You make the system upgrades before flying Butch and Suni. Before.

  • Doubting Thomas

    I had to go back and look up Dragon Demo 2 (Hurley and Behnken aboard the Dragon Capsule Endeavour) statistics from May 2020 (Seems so long ago!)

    Mission duration: 63 days, 23 hours and 25 minutes

    Time docked with ISS: 62 days, 9 hours, 8 minutes

    I don’t recall a mission extension on Demo 2. I think the Spacex Demo crew were always planned to fly about 60 days. Now it looks like Starliner will fly about 30 days (with a capsule that is apparently only rated for 45 days in orbit).

    This Starliner mission seems to be going significantly more poorly than the corresponding SpaceX Dragon mission.

  • Doubting Thomas: The first manned Dragon demo mission to ISS had a roughly 2-month planned mission, but the return date was always flexible depending on what happened. As it was, based on posts on BtB, they did extend it slightly into an August return.

  • Doubting Thomas

    I could not help myself and kept digging in old news articles on Crew Dragon Demo 2 Mission. Here is a quote from an article published about 3 weeks before SpaceX Crew Dragon Demo 2 mission lift-off (Tech Crunch Website):

    “NASA says the mission will last anywhere between 30 days and 119 days, depending on a few different factors…..The Crew Dragon used on this Demo mission could technically remain on orbit for over 200 days, but the purpose of this mission was not originally intended to be staffing the International Space Station, though that’s now part of the plan as a sort of stretch goal.” (Behnken completed 4 spacewalks while aboard the ISS).

    Compare the above words to the apparent plan for Starliner: A couple of weeks, stretched to maybe a month with a system that is only rated for 45 days (25% of the time required for an ISS crew resupply mission). In contrast, SpaceX went to space with their manned demonstration ready to perform 110% of a standard crew resupply mission and then DEMONSTRATED 34% of required standard mission duration.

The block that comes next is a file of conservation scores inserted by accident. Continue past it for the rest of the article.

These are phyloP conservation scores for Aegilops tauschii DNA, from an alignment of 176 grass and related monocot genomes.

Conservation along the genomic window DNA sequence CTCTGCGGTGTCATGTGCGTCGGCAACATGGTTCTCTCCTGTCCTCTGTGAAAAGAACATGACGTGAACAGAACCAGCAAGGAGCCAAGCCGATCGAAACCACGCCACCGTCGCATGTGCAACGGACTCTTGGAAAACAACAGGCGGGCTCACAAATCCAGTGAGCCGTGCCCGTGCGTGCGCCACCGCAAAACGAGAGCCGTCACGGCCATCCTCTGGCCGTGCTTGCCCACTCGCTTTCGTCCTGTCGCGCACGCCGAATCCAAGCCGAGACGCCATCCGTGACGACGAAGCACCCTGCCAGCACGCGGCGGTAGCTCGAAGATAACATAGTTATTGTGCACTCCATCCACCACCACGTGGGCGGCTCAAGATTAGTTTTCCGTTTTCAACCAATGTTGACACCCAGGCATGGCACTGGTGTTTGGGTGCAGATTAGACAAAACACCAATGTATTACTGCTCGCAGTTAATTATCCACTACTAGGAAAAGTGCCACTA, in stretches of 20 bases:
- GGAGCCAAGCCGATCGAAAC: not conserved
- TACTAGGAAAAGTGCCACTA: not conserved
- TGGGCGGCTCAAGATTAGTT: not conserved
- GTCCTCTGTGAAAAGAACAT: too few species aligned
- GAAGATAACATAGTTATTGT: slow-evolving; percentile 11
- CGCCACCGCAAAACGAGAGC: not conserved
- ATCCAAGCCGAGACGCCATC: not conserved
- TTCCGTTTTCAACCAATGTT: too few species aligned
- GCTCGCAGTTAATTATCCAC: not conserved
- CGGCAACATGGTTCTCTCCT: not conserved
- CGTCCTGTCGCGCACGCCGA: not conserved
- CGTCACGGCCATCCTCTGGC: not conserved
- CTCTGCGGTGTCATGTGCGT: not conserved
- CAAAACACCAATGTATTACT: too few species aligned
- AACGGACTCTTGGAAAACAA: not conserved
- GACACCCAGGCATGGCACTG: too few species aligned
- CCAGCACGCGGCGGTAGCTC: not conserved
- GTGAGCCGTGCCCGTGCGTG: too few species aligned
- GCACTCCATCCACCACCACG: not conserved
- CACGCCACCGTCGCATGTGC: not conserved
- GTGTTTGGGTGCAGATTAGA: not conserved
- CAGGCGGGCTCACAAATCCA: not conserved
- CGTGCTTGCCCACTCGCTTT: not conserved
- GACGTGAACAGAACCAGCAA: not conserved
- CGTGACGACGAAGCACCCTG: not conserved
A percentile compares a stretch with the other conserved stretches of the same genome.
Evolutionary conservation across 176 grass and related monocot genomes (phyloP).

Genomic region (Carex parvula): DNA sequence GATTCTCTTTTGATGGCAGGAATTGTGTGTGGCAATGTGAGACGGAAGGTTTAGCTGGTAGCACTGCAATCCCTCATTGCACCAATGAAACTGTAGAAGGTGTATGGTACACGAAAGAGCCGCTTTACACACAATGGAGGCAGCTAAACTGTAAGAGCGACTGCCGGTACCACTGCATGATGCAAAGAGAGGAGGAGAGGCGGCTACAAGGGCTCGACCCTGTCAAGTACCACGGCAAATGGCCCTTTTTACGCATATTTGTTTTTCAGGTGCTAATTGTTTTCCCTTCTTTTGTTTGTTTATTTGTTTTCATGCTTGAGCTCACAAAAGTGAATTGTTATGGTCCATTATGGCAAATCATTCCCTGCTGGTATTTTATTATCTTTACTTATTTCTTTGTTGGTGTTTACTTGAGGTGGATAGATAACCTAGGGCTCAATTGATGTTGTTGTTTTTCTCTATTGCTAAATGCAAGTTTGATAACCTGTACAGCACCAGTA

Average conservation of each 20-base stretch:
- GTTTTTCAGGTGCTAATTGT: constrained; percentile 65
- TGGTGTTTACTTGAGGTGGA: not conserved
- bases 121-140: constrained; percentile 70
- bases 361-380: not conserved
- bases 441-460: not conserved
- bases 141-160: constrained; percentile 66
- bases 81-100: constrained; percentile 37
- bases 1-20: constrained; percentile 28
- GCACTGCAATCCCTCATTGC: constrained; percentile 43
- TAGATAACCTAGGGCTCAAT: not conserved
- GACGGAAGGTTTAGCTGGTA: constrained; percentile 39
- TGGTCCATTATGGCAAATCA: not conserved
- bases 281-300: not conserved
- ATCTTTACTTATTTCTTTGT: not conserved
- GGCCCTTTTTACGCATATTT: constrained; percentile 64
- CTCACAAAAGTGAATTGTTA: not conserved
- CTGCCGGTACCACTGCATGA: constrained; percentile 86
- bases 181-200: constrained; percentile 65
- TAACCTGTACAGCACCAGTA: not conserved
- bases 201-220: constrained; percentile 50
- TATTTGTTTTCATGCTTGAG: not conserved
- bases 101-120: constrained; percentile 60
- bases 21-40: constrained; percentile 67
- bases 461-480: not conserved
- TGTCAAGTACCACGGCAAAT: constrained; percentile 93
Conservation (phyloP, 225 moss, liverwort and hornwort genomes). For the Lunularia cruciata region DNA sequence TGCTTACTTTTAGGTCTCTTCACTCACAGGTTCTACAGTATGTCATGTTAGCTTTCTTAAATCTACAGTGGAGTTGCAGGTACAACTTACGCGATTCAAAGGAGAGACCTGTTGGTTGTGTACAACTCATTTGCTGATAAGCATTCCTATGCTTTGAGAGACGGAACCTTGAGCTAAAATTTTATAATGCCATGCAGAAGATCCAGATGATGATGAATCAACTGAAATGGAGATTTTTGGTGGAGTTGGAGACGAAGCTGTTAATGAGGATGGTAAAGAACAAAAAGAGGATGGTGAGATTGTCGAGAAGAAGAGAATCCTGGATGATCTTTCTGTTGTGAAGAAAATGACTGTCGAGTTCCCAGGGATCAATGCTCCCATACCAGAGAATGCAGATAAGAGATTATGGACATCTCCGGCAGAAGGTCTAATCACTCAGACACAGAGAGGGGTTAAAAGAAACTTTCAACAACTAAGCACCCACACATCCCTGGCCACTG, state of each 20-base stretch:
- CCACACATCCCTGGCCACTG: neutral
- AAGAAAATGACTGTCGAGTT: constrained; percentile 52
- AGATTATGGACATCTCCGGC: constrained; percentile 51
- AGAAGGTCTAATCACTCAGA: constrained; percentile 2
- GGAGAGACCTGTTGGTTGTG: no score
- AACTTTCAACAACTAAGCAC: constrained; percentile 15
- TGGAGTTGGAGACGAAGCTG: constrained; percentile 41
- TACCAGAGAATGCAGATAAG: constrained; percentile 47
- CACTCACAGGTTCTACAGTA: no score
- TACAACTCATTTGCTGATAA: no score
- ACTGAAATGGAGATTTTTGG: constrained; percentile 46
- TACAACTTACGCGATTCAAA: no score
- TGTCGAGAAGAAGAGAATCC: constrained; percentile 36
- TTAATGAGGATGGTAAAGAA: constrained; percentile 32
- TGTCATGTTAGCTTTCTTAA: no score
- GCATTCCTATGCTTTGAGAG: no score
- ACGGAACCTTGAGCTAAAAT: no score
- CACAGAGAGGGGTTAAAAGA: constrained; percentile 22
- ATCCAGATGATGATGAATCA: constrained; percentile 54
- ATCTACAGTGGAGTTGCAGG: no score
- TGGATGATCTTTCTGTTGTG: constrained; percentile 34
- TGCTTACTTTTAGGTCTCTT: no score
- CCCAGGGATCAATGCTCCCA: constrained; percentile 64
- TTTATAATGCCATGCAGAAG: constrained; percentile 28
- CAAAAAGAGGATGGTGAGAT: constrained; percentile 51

This just reinforces my feeling that SpaceX (and NASA) was better prepared technically and operationally than Boeing and NASA. Perhaps that can be attributed to the 20 Cargo Dragon flights sent to the ISS before the launch of the Crew Dragon flight.

    Boeing (and NASA) should be deeply embarrassed by all this. At this point I just want to see Astronauts Suni Williams and Butch Wilmore home safely. Then stop flying Starliner until they (really) get it figured out or Boeing throws in the towel.

    I have said before, watch for Congress and NASA to find a way to inject massively more money into Boeing to fix this disaster because Boeing is “too big to fail.”

  • James Street

    That was an interesting question John Batchelor asked on his show the other day if Starliner was being scrutinized by the FAA as much as SpaceX.

    The horrifying thing is with all this oversite NASA is one of the most effectively run government agencies.

    Recent headlines on some other government projects:

    “Biden admin mandates EVs but can’t build more than seven charging stations costing $7.5 billion”
    “Transportation Secretary Pete Buttigieg was asked on CBS News’ “Face the Nation” about the $7.5 billion taxpayers have been levied for a nationwide EV charging station network. In the over two years since the funding was announced, the Federal Highway Administration (FHA) has managed to produce only seven, despite the announced plans call for a half million stations being built six years from now by 2030. Buttigieg was unfazed when asked about the numbers.”
    https://justthenews.com/politics-policy/energy/biden-admin-mandates-evs-cant-build-more-seven-charging-stations-75-billion

    “Over $42 billion and 3 years later, Biden’s rural high-speed internet plan hasn’t connected a single home”
    https://www.theblaze.com/news/over-42-billion-and-three-years-later-bidens-rural-high-speed-internet-plan-hasnt-connected-a-single-home